A gay village, also known as a gayborhood, is a geographical area with generally recognized boundaries that is inhabited or frequented by many lesbian, gay, bisexual, transgender, and queer (LGBT) people. Gay villages often contain a number of gay-oriented establishments, such as gay bars and pubs, nightclubs, bathhouses, restaurants, boutiques, and bookstores.

<span class="mw-page-title-main">Christopher Street</span> Street in Manhattan, New York

Christopher Street is a street in the West Village neighborhood of the New York City borough of Manhattan. It is the continuation of 9th Street west of Sixth Avenue.

<span class="mw-page-title-main">Gay liberation</span> Social and political movement in the 1960s and 70s

The gay liberation movement was a social and political movement of the late 1960s through the mid-1980s in the Western world, that urged lesbians and gay men to engage in radical direct action, and to counter societal shame with gay pride. In the feminist spirit of the personal being political, the most basic form of activism was an emphasis on coming out to family, friends, and colleagues, and living life as an openly lesbian or gay person.

<span class="mw-page-title-main">NYC Pride March</span> Event celebrating the LGBTQ community

The NYC Pride March is an annual event celebrating the LGBTQ community in New York City. The largest pride parade in North America and among the largest pride events in the world, the NYC Pride March attracts tens of thousands of participants and millions of sidewalk spectators each June. The parade route through Lower Manhattan traverses south on Fifth Avenue, through Greenwich Village, passing the Stonewall National Monument, site of the June 1969 riots that launched the modern movement for LGBTQ+ rights.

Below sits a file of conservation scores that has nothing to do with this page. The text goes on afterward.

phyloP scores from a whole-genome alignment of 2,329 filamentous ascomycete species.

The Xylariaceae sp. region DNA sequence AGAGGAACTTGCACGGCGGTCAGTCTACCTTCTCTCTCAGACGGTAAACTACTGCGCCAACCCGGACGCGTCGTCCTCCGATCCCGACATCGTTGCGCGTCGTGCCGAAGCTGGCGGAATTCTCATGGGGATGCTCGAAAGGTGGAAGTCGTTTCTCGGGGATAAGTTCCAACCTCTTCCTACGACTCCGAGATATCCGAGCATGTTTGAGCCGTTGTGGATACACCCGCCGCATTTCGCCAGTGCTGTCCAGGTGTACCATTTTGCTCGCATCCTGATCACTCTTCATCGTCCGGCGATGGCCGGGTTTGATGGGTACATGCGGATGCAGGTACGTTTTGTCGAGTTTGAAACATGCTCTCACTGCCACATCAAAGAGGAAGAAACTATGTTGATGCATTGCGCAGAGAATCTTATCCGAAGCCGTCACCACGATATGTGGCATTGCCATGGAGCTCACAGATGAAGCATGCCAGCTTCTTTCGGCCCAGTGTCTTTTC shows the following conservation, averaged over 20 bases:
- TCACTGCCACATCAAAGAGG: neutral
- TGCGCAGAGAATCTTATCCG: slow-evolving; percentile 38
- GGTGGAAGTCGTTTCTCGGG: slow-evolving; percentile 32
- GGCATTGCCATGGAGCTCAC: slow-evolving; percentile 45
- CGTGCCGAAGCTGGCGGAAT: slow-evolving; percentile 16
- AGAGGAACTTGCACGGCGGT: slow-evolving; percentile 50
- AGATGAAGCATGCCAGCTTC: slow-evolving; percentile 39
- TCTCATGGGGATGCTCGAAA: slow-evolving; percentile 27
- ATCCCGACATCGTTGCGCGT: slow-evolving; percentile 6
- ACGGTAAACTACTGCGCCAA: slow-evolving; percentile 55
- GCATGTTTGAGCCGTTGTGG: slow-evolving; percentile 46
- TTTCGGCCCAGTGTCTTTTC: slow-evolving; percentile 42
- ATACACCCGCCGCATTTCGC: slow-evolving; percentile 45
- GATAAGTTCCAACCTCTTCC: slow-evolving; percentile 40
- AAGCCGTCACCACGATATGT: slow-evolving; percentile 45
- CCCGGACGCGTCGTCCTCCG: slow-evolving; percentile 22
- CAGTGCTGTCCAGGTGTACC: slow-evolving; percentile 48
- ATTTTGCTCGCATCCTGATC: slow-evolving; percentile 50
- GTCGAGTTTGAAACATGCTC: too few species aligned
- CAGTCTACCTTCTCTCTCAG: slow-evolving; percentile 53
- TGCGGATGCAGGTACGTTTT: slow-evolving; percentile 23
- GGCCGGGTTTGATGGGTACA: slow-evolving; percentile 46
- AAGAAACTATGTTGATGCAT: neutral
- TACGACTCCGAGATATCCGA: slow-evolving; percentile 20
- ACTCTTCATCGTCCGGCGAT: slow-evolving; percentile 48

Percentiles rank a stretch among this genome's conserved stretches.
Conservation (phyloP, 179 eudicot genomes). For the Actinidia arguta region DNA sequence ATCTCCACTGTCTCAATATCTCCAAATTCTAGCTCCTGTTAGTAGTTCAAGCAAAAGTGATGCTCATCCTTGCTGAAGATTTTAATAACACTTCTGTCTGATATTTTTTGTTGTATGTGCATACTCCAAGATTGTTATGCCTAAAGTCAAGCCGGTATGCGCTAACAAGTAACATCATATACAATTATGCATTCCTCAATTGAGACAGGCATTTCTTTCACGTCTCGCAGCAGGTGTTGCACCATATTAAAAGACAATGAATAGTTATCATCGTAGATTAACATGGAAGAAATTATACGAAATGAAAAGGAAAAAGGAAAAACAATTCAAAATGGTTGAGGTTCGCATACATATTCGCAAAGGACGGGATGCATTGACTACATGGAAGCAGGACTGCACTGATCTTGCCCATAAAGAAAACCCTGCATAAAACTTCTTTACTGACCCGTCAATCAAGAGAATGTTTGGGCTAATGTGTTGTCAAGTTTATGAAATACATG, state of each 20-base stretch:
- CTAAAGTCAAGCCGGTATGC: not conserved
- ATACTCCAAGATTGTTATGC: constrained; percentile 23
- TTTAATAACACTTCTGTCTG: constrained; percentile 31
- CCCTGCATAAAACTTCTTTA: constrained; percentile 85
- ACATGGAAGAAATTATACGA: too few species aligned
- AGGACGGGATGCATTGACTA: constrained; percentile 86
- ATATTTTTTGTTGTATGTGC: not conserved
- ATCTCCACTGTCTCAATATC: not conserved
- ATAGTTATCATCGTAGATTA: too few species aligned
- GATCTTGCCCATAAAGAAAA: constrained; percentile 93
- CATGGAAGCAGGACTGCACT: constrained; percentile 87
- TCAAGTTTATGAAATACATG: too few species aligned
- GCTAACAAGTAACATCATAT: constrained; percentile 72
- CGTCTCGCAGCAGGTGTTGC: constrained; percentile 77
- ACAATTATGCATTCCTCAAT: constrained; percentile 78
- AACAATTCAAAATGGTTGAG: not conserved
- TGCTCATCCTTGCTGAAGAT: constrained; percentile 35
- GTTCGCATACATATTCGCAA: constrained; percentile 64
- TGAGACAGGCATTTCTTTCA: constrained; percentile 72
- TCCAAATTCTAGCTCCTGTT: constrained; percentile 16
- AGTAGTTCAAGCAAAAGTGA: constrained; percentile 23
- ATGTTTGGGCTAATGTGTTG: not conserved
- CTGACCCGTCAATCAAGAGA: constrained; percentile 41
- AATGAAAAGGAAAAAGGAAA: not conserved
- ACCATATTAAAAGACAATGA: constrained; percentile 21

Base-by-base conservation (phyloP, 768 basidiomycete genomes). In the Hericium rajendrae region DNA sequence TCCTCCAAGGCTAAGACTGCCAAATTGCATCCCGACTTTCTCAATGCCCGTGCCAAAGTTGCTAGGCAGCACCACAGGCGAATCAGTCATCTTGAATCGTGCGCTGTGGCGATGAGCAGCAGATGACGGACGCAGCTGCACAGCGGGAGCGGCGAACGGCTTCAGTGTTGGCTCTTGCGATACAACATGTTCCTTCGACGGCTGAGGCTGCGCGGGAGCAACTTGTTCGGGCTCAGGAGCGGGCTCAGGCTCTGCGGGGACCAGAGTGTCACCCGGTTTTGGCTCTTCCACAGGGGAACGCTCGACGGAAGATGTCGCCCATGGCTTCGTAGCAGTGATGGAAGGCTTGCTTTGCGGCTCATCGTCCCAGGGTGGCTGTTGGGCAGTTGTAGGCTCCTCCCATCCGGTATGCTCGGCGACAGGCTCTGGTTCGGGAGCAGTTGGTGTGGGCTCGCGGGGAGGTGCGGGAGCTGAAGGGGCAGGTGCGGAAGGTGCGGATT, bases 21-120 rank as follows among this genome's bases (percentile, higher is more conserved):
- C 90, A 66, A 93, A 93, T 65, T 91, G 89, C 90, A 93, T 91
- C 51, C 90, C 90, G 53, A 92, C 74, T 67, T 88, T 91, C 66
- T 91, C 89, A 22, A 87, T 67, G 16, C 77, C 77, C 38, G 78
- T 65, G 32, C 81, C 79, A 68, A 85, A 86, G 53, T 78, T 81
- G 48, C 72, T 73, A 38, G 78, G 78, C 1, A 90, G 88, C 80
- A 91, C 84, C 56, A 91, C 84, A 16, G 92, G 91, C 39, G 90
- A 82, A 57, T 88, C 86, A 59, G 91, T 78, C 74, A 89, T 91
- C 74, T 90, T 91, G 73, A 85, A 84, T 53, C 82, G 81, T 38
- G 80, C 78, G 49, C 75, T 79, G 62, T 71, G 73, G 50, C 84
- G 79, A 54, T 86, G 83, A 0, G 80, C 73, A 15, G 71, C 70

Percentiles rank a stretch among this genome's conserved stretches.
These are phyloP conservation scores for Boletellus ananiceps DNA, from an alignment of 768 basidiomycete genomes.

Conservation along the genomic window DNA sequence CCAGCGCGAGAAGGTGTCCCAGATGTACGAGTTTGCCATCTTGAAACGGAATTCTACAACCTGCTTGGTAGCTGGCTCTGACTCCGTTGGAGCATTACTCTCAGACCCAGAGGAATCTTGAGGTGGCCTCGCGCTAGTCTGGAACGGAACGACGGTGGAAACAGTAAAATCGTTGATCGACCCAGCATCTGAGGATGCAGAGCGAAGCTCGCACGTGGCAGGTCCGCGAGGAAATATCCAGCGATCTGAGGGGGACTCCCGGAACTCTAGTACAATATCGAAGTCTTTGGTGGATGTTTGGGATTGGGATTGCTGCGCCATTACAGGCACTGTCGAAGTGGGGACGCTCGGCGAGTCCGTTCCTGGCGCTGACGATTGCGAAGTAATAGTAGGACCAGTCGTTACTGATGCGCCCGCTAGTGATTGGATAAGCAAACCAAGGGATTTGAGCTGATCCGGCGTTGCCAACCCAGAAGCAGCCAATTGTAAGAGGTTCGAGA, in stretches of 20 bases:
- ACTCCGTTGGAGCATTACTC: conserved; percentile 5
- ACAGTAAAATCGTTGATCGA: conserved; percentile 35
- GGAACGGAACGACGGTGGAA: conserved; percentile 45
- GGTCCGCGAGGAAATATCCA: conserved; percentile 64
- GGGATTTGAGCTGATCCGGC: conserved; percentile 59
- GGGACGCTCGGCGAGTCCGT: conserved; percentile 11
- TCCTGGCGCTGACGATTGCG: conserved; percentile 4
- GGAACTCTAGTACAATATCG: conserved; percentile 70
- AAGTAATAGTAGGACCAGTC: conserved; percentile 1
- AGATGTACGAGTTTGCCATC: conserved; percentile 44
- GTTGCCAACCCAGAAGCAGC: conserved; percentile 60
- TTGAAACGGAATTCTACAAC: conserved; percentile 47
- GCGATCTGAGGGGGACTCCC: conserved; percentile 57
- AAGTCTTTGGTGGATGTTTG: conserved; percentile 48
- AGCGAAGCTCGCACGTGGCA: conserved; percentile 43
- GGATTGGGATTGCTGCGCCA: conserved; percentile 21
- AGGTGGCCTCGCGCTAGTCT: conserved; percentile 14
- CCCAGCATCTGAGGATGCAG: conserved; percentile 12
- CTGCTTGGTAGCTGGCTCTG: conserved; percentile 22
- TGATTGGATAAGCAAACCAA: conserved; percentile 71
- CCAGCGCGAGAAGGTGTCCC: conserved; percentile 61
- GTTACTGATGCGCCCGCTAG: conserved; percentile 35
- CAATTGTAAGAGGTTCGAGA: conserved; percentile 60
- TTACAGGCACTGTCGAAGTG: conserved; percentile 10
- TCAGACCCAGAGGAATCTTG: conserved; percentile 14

<span class="mw-page-title-main">LGBT pride</span> Positive stance toward LGBT people

LGBT pride is the promotion of the self-affirmation, dignity, equality, and increased visibility of lesbian, gay, bisexual, and transgender (LGBT) people as a social group. Pride, as opposed to shame and social stigma, is the predominant outlook that bolsters most LGBT rights movements. Pride has lent its name to LGBT-themed organizations, institutes, foundations, book titles, periodicals, a cable TV channel, and the Pride Library.

<span class="mw-page-title-main">Craig Rodwell</span> American gay rights activist

Craig L. Rodwell was an American gay rights activist known for founding the Oscar Wilde Memorial Bookshop on November 24, 1967 - the first bookstore devoted to gay and lesbian authors - and as the prime mover for the creation of the New York City gay pride demonstration. Rodwell, who was already an activist when he participated in the 1969 Stonewall uprising, is considered by some to be the leading gay rights activist in the early, pre-Stonewall, homophile movement of the 1960s.

<span class="mw-page-title-main">Atlanta Pride</span> Annual LGBT event in Atlanta

Atlanta Pride, also colloquially called the Atlanta Gay Pride Festival, is a week-long annual lesbian, gay, bisexual, transgender (LGBT) pride festival held in Atlanta, Georgia. Established in 1971, it is one of the oldest and largest pride festivals in the United States. According to the Atlanta Pride Committee, as of 2017, attendance had continually grown to around 300,000. Originally a pride held in June, Atlanta Pride has been held in October every year since 2008, typically on a weekend closest to National Coming Out Day.

<span class="mw-page-title-main">LGBT history in New York</span>